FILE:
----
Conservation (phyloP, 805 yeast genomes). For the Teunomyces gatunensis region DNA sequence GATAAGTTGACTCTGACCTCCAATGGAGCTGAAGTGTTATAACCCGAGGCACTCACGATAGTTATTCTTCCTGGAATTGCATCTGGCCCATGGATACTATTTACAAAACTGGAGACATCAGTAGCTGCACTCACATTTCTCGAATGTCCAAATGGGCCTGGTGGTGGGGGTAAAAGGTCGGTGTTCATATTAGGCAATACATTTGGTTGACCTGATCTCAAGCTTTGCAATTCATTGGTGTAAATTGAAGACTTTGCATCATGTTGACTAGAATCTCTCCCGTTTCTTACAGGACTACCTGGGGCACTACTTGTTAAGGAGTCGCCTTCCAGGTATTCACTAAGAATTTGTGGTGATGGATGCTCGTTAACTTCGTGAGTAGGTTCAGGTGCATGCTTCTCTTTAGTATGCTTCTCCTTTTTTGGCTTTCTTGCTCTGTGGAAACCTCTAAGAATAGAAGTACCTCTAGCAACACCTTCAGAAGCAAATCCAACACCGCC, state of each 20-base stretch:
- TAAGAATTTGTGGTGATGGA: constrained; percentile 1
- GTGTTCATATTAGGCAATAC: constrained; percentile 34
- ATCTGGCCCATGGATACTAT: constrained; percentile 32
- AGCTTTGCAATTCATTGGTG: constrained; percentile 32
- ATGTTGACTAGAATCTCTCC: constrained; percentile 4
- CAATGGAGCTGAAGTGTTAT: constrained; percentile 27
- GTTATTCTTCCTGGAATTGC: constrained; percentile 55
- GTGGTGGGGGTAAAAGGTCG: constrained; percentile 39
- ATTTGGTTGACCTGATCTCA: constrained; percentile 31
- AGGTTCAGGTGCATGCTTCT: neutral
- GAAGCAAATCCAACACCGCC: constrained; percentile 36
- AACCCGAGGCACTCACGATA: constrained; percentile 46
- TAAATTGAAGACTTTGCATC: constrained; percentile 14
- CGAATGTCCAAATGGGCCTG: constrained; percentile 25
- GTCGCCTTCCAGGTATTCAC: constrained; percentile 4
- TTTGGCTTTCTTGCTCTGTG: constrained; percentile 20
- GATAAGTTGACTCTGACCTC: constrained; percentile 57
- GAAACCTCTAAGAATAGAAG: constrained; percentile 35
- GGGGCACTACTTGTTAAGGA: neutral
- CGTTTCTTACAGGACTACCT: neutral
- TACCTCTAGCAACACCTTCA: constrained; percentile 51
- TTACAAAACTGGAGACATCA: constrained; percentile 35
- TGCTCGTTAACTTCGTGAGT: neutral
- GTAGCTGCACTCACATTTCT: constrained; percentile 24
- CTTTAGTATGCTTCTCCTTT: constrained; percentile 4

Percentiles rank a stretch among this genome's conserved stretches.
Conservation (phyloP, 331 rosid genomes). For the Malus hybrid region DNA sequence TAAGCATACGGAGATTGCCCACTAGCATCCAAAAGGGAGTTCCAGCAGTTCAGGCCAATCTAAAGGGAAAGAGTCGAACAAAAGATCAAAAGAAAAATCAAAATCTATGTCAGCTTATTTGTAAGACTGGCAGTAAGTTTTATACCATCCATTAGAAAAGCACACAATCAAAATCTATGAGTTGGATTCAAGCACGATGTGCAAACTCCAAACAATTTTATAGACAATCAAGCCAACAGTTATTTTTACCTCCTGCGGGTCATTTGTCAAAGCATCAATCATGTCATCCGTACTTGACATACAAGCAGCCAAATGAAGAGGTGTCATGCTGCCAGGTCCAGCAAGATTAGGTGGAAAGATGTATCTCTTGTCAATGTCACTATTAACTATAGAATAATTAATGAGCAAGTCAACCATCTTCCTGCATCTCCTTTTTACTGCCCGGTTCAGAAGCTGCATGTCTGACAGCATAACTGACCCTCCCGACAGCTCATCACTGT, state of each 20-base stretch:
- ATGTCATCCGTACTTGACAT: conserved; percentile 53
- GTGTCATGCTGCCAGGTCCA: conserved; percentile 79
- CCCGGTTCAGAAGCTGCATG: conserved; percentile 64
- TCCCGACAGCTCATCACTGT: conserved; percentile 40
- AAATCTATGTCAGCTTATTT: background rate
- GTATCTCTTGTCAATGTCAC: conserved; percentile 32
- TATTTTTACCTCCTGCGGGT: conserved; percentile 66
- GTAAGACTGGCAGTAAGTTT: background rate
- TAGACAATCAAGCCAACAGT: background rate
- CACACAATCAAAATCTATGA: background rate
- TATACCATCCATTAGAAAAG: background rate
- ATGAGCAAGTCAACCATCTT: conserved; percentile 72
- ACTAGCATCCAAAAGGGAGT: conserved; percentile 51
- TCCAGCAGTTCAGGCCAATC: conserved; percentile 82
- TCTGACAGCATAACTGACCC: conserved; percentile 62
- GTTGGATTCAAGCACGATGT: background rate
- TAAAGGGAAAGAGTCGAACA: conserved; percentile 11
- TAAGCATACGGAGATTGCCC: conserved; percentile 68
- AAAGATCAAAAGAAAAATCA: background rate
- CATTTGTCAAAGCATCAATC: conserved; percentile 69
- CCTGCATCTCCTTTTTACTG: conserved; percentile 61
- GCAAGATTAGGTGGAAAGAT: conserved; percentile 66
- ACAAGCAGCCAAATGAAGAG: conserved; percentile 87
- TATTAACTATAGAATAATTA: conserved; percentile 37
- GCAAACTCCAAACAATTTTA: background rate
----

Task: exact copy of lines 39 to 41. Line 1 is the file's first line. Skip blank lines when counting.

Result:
- TATACCATCCATTAGAAAAG: background rate
- ATGAGCAAGTCAACCATCTT: conserved; percentile 72
- ACTAGCATCCAAAAGGGAGT: conserved; percentile 51